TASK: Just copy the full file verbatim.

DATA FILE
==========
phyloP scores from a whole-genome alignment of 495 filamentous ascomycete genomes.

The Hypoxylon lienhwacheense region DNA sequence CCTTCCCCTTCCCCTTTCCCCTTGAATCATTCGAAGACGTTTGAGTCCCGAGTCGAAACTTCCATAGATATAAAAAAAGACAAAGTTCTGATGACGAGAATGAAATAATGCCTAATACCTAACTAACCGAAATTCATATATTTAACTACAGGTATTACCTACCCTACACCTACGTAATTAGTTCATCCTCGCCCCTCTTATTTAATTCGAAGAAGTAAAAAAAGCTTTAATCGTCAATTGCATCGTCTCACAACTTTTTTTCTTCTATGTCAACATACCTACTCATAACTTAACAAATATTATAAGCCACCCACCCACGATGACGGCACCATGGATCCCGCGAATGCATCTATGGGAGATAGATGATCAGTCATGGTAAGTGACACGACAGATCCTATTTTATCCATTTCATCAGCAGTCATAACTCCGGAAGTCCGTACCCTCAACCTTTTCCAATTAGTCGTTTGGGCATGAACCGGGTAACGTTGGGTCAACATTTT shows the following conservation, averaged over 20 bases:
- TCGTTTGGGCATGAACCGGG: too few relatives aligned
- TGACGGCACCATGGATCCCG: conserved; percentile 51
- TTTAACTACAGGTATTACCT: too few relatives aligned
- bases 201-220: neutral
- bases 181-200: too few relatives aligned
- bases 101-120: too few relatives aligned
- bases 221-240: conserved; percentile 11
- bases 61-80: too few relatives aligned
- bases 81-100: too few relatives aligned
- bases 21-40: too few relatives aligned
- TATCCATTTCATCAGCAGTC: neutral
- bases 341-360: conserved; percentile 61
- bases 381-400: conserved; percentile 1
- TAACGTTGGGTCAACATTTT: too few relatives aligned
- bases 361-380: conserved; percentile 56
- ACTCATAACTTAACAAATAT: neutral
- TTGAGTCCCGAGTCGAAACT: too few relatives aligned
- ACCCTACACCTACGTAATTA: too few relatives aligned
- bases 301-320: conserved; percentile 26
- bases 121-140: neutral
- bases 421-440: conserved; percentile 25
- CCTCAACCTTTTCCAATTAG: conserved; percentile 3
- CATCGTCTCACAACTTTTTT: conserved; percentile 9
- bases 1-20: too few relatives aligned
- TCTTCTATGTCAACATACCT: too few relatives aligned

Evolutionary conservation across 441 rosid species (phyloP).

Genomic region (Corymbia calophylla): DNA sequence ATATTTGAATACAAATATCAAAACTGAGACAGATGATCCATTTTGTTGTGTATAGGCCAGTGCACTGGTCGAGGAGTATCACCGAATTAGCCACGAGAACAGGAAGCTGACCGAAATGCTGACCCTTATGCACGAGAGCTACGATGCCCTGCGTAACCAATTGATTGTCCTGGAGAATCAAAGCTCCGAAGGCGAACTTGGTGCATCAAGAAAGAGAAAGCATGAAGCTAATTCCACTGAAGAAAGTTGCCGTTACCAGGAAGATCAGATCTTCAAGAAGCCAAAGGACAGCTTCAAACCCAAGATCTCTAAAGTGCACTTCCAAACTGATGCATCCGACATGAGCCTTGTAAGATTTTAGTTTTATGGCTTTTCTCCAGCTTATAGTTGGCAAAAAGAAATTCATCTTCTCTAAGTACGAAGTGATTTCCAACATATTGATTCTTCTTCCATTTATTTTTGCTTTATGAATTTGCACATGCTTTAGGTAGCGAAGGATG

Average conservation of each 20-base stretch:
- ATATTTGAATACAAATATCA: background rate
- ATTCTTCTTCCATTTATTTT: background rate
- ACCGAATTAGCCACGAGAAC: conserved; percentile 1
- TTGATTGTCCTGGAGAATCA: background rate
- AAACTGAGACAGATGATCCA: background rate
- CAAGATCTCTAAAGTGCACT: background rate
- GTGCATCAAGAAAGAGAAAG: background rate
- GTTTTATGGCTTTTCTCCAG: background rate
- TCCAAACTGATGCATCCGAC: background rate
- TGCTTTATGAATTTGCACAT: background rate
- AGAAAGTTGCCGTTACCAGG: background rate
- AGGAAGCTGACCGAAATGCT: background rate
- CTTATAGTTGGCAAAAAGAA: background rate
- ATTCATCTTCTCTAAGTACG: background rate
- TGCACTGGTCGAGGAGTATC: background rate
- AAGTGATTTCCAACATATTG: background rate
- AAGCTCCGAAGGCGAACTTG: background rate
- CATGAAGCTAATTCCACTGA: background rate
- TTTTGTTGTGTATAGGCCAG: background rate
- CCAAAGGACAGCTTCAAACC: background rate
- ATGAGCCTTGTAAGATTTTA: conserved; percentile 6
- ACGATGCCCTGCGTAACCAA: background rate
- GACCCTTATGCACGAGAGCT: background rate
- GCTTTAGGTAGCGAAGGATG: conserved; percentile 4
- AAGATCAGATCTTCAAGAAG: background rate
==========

phyloP scores from a whole-genome alignment of 495 filamentous ascomycete genomes.

The Hypoxylon lienhwacheense region DNA sequence CCTTCCCCTTCCCCTTTCCCCTTGAATCATTCGAAGACGTTTGAGTCCCGAGTCGAAACTTCCATAGATATAAAAAAAGACAAAGTTCTGATGACGAGAATGAAATAATGCCTAATACCTAACTAACCGAAATTCATATATTTAACTACAGGTATTACCTACCCTACACCTACGTAATTAGTTCATCCTCGCCCCTCTTATTTAATTCGAAGAAGTAAAAAAAGCTTTAATCGTCAATTGCATCGTCTCACAACTTTTTTTCTTCTATGTCAACATACCTACTCATAACTTAACAAATATTATAAGCCACCCACCCACGATGACGGCACCATGGATCCCGCGAATGCATCTATGGGAGATAGATGATCAGTCATGGTAAGTGACACGACAGATCCTATTTTATCCATTTCATCAGCAGTCATAACTCCGGAAGTCCGTACCCTCAACCTTTTCCAATTAGTCGTTTGGGCATGAACCGGGTAACGTTGGGTCAACATTTT shows the following conservation, averaged over 20 bases:
- TCGTTTGGGCATGAACCGGG: too few relatives aligned
- TGACGGCACCATGGATCCCG: conserved; percentile 51
- TTTAACTACAGGTATTACCT: too few relatives aligned
- bases 201-220: neutral
- bases 181-200: too few relatives aligned
- bases 101-120: too few relatives aligned
- bases 221-240: conserved; percentile 11
- bases 61-80: too few relatives aligned
- bases 81-100: too few relatives aligned
- bases 21-40: too few relatives aligned
- TATCCATTTCATCAGCAGTC: neutral
- bases 341-360: conserved; percentile 61
- bases 381-400: conserved; percentile 1
- TAACGTTGGGTCAACATTTT: too few relatives aligned
- bases 361-380: conserved; percentile 56
- ACTCATAACTTAACAAATAT: neutral
- TTGAGTCCCGAGTCGAAACT: too few relatives aligned
- ACCCTACACCTACGTAATTA: too few relatives aligned
- bases 301-320: conserved; percentile 26
- bases 121-140: neutral
- bases 421-440: conserved; percentile 25
- CCTCAACCTTTTCCAATTAG: conserved; percentile 3
- CATCGTCTCACAACTTTTTT: conserved; percentile 9
- bases 1-20: too few relatives aligned
- TCTTCTATGTCAACATACCT: too few relatives aligned

Evolutionary conservation across 441 rosid species (phyloP).

Genomic region (Corymbia calophylla): DNA sequence ATATTTGAATACAAATATCAAAACTGAGACAGATGATCCATTTTGTTGTGTATAGGCCAGTGCACTGGTCGAGGAGTATCACCGAATTAGCCACGAGAACAGGAAGCTGACCGAAATGCTGACCCTTATGCACGAGAGCTACGATGCCCTGCGTAACCAATTGATTGTCCTGGAGAATCAAAGCTCCGAAGGCGAACTTGGTGCATCAAGAAAGAGAAAGCATGAAGCTAATTCCACTGAAGAAAGTTGCCGTTACCAGGAAGATCAGATCTTCAAGAAGCCAAAGGACAGCTTCAAACCCAAGATCTCTAAAGTGCACTTCCAAACTGATGCATCCGACATGAGCCTTGTAAGATTTTAGTTTTATGGCTTTTCTCCAGCTTATAGTTGGCAAAAAGAAATTCATCTTCTCTAAGTACGAAGTGATTTCCAACATATTGATTCTTCTTCCATTTATTTTTGCTTTATGAATTTGCACATGCTTTAGGTAGCGAAGGATG

Average conservation of each 20-base stretch:
- ATATTTGAATACAAATATCA: background rate
- ATTCTTCTTCCATTTATTTT: background rate
- ACCGAATTAGCCACGAGAAC: conserved; percentile 1
- TTGATTGTCCTGGAGAATCA: background rate
- AAACTGAGACAGATGATCCA: background rate
- CAAGATCTCTAAAGTGCACT: background rate
- GTGCATCAAGAAAGAGAAAG: background rate
- GTTTTATGGCTTTTCTCCAG: background rate
- TCCAAACTGATGCATCCGAC: background rate
- TGCTTTATGAATTTGCACAT: background rate
- AGAAAGTTGCCGTTACCAGG: background rate
- AGGAAGCTGACCGAAATGCT: background rate
- CTTATAGTTGGCAAAAAGAA: background rate
- ATTCATCTTCTCTAAGTACG: background rate
- TGCACTGGTCGAGGAGTATC: background rate
- AAGTGATTTCCAACATATTG: background rate
- AAGCTCCGAAGGCGAACTTG: background rate
- CATGAAGCTAATTCCACTGA: background rate
- TTTTGTTGTGTATAGGCCAG: background rate
- CCAAAGGACAGCTTCAAACC: background rate
- ATGAGCCTTGTAAGATTTTA: conserved; percentile 6
- ACGATGCCCTGCGTAACCAA: background rate
- GACCCTTATGCACGAGAGCT: background rate
- GCTTTAGGTAGCGAAGGATG: conserved; percentile 4
- AAGATCAGATCTTCAAGAAG: background rate